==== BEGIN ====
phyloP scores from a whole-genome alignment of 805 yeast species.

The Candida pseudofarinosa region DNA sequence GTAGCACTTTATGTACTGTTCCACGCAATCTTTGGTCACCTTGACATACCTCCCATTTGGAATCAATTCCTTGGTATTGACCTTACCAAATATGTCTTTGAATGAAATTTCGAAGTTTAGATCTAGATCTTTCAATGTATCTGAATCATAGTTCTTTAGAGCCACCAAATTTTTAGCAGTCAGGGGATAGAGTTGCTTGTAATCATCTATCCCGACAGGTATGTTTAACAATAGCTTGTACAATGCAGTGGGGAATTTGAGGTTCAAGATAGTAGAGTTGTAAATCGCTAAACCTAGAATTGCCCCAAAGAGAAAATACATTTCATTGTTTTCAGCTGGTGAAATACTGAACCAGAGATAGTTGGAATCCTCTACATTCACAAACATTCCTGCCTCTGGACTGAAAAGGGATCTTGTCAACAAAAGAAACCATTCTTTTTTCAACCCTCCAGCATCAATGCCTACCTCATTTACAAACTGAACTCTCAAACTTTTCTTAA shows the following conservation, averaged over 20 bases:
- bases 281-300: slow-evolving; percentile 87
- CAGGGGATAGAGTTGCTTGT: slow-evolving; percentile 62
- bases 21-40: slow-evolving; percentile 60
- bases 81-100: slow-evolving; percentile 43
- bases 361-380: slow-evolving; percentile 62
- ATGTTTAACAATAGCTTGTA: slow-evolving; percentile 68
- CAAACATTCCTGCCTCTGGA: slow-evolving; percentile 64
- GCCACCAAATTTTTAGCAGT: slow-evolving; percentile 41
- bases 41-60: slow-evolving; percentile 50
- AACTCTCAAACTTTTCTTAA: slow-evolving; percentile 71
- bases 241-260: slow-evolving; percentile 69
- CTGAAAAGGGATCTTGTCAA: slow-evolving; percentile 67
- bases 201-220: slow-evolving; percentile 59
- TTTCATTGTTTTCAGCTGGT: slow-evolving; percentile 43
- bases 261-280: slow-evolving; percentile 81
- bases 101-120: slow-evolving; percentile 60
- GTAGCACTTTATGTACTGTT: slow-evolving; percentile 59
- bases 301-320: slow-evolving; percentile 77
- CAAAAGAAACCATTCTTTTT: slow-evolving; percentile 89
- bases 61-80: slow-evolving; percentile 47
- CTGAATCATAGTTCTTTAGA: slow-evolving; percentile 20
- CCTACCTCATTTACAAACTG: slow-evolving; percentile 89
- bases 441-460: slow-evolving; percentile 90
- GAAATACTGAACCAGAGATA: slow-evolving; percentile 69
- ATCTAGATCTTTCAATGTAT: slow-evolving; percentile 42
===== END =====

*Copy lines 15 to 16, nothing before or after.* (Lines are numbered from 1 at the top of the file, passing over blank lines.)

- bases 201-220: slow-evolving; percentile 59
- TTTCATTGTTTTCAGCTGGT: slow-evolving; percentile 43